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Scientists develop innovative satellite propulsion system that uses air as fuel: 'It opens the door to new scientific discoveries'

The lower-orbit view can provide scientists with better ways to gauge the planet's health.

The lower-orbit view can provide scientists with better ways to gauge the planet's health.

Photo Credit: iStock

Researchers at England's University of Surrey are developing air-fueled spacecraft that can encircle the Earth at a very low orbit. 

It's a precarious height, at around 95 to 250 miles up. At that level, atmospheric drag could crash the vessel into the Earth if it's not properly propelled, according to a report from Interesting Engineering. 

By replacing chemical fuel with an ingenious air-breathing electric propulsion system, the experts can provide cleaner operations and a lower, better view from which to monitor the Earth. It's also a travel area with far less debris and other traffic. The next level up is the more common space where satellites orbit, all per IE. 

"There are benefits to flying in very low altitude orbits, like being able to operate Earth observation at much higher resolutions than offered at present," Andrea Lucca Fabris, a senior lecturer on electric propulsion at Surrey, said in a university report. 

The research is funded with $316,000 from the United Kingdom Space Agency. As part of the analysis, experts will make a concept design, analyze orbital mechanics, and perform other tests. 

The setup works when the satellite's propulsion system collects upper atmosphere air, pushing it through an ionization chamber. Once there, the particles are hit with energy that turns them into very hot and charged plasma, often called the fourth state of matter by scientists.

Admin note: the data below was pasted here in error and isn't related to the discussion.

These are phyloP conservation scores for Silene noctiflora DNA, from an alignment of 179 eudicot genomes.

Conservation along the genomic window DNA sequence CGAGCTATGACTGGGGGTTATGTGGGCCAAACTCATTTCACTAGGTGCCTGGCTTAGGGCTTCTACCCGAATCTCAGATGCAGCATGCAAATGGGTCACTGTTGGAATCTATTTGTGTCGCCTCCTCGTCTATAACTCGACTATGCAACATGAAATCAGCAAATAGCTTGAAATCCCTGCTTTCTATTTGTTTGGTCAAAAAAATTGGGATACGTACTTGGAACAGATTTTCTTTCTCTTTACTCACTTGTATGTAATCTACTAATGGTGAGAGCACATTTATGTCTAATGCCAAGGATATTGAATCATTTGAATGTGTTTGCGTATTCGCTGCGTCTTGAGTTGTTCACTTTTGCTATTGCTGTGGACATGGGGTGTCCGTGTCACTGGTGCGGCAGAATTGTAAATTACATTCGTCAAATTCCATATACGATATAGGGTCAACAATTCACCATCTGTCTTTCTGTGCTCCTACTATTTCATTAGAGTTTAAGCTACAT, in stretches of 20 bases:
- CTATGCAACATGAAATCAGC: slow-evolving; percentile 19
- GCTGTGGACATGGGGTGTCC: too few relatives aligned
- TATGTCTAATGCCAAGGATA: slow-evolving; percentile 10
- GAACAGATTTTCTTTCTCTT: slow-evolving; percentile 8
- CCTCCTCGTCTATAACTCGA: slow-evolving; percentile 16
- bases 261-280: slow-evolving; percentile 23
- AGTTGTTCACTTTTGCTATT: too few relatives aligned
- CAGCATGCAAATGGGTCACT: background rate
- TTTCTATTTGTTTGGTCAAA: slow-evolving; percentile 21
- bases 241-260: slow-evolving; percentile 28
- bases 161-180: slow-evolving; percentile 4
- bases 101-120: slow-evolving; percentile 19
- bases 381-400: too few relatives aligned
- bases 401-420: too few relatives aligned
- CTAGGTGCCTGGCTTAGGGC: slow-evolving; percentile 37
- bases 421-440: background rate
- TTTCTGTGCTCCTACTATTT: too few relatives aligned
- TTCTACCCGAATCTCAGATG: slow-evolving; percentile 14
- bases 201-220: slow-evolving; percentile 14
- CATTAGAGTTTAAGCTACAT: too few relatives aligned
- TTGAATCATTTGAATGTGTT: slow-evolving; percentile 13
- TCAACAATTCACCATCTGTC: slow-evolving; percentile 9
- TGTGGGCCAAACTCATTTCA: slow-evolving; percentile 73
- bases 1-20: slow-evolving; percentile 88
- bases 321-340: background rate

Needless to say, the unit requires some pretty high-tech equipment. 

"We've been developing a cathode, or neutraliser, to work in electrostatic thrusters operating in the thin air found in ultra-low Earth orbit," research student Mansur Tisaev told IE. "By collecting and compressing the gasses at that altitude, we can create a propellant flow … accelerated using combinations of electric and magnetic fields, harnessing electrical power from solar panels."

The lower-orbit view can provide scientists with better ways to gauge the planet's health, perhaps identifying methane leaks faster, or even helping to develop terrestrial clean-energy projects by finding a perfect spot for a wind farm, for example. 

In the former scenario, the innovation could become a better way to tackle some of our most worrisome pollution problems. Methane leaks can spew hundreds of tons of the intense planet-warming gas into the air each hour. In turn, the warming planet is expected to impact even our food supply through decreased agricultural productivity, among other health and ecosystem woes. 

In the future, orbital watchers could help resolve some of the trouble spots faster, among other perks, according to the experts. 

"It could also mean faster telecommunications, and it opens the door to new scientific discoveries about conditions in the ionosphere, which could help develop more accurate atmospheric models," Fabris said.

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